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There are three types of facial protection, as defined by the CDC:
1. Cloth face covering. “Textile (cloth) covers that are intended to keep the person wearing one from spreading respiratory secretions when talking, sneezing, or coughing. They are not PPE, and it is uncertain whether cloth face coverings protect the wearer.”
2. Face mask. “Face masks are PPE and are often referred to as surgical masks or procedure masks. Use face masks according to product labeling and local, state, and federal requirements. FDA-cleared surgical masks are designed to protect against splashes and sprays and are prioritized for use when such exposures are anticipated, including surgical procedures.”
3. Respirator. “A respirator is a personal protective device that is worn on the face, covers at least the nose and mouth, and is used to reduce the wearer’s risk of inhaling hazardous airborne particles (including dust particles and infectious agents), gases, or vapors. Respirators are certified by the CDC/National Institute for Occupational Safety and Health, including those intended for use in health care.”
• The much-talked-about N95 face mask is in this category and is necessary, and currently scarce, equipment for those treating COVID-19 patients in medical settings.
• In a massage or bodywork setting, if a client is asymptomatic but unknowingly has COVID-19, then wearing an N95 face mask should protect a therapist. However, N95 masks are not available to the general public at this time.
Nonsterile, disposable gloves, which are used for routine patient care in health-care settings, are appropriate for use in your facility. Gloves can be used to make taking payments safer for clients and practitioners. You might also consider using them during sanitation protocols and if administering any facial work during your sessions with clients.
Disposable gowns are used to protect health-care providers when working with patients in isolation, when delivering aerosol-generating procedures, and when delivering high-contact patient care activities like dressing, bathing, or transferring patients.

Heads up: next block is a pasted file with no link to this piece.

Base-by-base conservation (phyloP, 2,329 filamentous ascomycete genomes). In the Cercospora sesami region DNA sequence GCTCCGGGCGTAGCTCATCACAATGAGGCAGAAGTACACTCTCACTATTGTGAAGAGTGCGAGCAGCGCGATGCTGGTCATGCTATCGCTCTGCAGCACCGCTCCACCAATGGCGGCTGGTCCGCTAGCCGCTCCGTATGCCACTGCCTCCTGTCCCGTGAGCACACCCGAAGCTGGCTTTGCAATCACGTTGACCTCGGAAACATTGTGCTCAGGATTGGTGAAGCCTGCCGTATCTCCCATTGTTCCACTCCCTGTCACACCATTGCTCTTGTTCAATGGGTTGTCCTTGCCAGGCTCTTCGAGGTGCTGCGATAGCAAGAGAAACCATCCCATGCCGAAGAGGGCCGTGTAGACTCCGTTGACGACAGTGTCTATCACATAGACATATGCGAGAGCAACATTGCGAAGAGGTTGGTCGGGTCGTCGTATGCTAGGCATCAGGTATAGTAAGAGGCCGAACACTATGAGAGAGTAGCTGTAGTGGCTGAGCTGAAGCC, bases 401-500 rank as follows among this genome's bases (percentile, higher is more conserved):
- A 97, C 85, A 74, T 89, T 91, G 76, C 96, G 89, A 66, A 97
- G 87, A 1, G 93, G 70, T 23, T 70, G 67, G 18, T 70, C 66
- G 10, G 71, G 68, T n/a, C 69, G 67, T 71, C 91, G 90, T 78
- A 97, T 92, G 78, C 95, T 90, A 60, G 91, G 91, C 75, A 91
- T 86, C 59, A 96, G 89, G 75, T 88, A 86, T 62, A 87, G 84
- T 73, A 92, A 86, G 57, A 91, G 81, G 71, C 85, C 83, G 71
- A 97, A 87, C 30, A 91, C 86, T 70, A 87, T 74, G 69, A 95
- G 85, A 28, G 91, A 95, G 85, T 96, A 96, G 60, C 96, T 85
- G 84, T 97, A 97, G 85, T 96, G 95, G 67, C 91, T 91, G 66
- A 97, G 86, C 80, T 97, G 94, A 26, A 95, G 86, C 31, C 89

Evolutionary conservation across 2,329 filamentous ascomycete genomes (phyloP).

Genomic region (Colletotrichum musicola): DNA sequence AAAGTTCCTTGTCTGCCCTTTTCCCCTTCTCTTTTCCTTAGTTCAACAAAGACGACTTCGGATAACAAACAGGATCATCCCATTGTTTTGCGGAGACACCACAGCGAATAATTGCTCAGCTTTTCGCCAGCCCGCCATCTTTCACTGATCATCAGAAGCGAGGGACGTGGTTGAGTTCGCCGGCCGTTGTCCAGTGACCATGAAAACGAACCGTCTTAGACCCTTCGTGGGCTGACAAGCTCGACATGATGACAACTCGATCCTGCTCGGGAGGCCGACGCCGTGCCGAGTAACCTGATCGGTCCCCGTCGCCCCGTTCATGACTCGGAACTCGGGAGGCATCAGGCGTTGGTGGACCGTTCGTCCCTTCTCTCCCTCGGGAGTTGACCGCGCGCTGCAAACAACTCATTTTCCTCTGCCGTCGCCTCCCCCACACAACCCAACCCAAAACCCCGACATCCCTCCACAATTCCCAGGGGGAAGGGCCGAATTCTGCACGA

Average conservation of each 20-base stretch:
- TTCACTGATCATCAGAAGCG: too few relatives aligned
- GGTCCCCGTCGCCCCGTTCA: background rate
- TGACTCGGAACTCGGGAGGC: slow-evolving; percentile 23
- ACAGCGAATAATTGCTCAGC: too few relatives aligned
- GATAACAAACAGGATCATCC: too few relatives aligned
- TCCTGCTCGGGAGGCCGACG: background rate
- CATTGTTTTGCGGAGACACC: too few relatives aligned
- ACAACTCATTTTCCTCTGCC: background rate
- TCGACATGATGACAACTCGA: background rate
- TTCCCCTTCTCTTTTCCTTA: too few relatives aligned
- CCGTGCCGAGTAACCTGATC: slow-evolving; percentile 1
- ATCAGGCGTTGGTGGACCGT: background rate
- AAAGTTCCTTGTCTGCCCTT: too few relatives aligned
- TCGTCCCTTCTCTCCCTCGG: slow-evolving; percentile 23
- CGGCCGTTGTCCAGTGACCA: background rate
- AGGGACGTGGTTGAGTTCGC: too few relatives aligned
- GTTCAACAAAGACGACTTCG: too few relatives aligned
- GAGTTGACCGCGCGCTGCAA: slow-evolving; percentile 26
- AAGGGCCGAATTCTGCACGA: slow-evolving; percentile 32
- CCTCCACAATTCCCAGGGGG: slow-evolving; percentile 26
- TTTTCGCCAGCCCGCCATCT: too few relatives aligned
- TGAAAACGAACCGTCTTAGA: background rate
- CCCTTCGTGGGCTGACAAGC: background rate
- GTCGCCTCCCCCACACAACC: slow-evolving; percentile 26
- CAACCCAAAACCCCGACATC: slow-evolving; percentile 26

For hands-on modalities, having a standard uniform top, or scrub-like attire that can be changed between clients is a logical approach while working with clients during this time.
For health-care providers, this category would include goggles and face shields. According to the CDC, “Personal eyeglasses and contact lenses are NOT considered adequate eye protection.” If using eye protection in a massage or bodywork setting, remove the goggles before leaving the client room or care area. According to the CDC, “Reusable eye protection (e.g., goggles) must be cleaned and disinfected according to manufacturer’s reprocessing instructions prior to re-use. Disposable eye protection should be discarded after use unless following protocols for extended use or reuse.”
The value of wearing PPE is only as good as the protocols and quality control around putting it on and taking it off. The CDC offers very regimented guidance on these procedures. Following are some aspects of those protocols to be aware of:
• Per the CDC, a reusable cloth mask should be washed after each wearing, whether that’s per client or per day. Have several cloth masks available for use throughout the day for yourself and clients.
• Once your face covering or face mask is on, don’t touch it. According to the CDC, if you must touch or adjust your cloth face covering, you should perform hand hygiene immediately before and after.
• When you take off your mask, fold it in half to contain the inner secretions and deposit it into the lidded laundry bin, if you aren’t able to wash it immediately. These can be washed and dried with other laundry.
• Protocols for reusing single-use surgical masks are crisis-based; health-care workers are storing their masks in paper bags and then reusing them. Conserve any PPE you might have stored in your practice and reuse until supply chains return to normal. This advice from the Food and Drug Administration (FDA) gives governance on PPE conservation strategies.
• Here are CDC guidelines for cleaning PPE.
• Here is your risk, with and without wearing PPE: It is important to understand the risks you are taking, even when wearing PPE. The CDC offers this risk assessment with various PPE scenarios, and assuming that health-care personnel are working with COVID-19 patients.
• PPE for employees: Guidelines from the Occupational Safety and Health Administration state that employers are obligated to provide their workers with PPE needed to keep them safe while performing their jobs. Find the document here.
This is information you can share with clients regarding the use of homemade masks and directions on how to easily make your own. Make sure homemade face masks cover both your nose and mouth in alignment with updated CDC guidelines.
For more information, visit the CDC at www.cdc.gov/coronavirus/2019-nCoV/index.html.